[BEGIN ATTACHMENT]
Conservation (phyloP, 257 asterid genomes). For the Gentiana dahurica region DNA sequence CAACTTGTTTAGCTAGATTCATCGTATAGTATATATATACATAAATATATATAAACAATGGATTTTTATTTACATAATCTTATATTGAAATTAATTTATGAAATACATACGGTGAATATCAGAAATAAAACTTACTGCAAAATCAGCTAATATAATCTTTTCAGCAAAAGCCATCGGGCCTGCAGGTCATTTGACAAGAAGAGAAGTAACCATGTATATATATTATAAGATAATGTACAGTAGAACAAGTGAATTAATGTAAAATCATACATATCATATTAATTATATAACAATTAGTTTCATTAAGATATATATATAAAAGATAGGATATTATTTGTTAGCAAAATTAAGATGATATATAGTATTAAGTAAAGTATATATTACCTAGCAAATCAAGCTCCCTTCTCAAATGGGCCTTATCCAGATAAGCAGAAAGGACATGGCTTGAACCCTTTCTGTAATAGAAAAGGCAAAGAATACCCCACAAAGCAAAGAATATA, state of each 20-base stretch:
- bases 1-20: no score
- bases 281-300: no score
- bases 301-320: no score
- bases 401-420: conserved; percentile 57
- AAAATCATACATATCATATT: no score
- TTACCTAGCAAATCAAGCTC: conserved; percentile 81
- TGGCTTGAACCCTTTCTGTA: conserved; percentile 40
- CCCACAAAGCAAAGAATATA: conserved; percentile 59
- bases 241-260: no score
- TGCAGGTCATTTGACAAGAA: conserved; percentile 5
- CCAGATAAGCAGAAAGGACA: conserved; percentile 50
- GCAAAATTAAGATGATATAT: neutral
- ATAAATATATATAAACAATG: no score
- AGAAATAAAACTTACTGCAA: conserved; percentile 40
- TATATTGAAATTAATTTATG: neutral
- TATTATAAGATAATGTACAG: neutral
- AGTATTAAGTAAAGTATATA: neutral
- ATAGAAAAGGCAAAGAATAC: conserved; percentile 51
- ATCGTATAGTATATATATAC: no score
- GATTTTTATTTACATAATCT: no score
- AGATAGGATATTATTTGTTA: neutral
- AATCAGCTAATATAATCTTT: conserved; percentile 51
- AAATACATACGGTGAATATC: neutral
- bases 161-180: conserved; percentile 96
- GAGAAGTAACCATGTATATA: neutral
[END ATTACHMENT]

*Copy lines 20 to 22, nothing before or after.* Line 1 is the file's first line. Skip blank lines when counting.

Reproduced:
- ATCGTATAGTATATATATAC: no score
- GATTTTTATTTACATAATCT: no score
- AGATAGGATATTATTTGTTA: neutral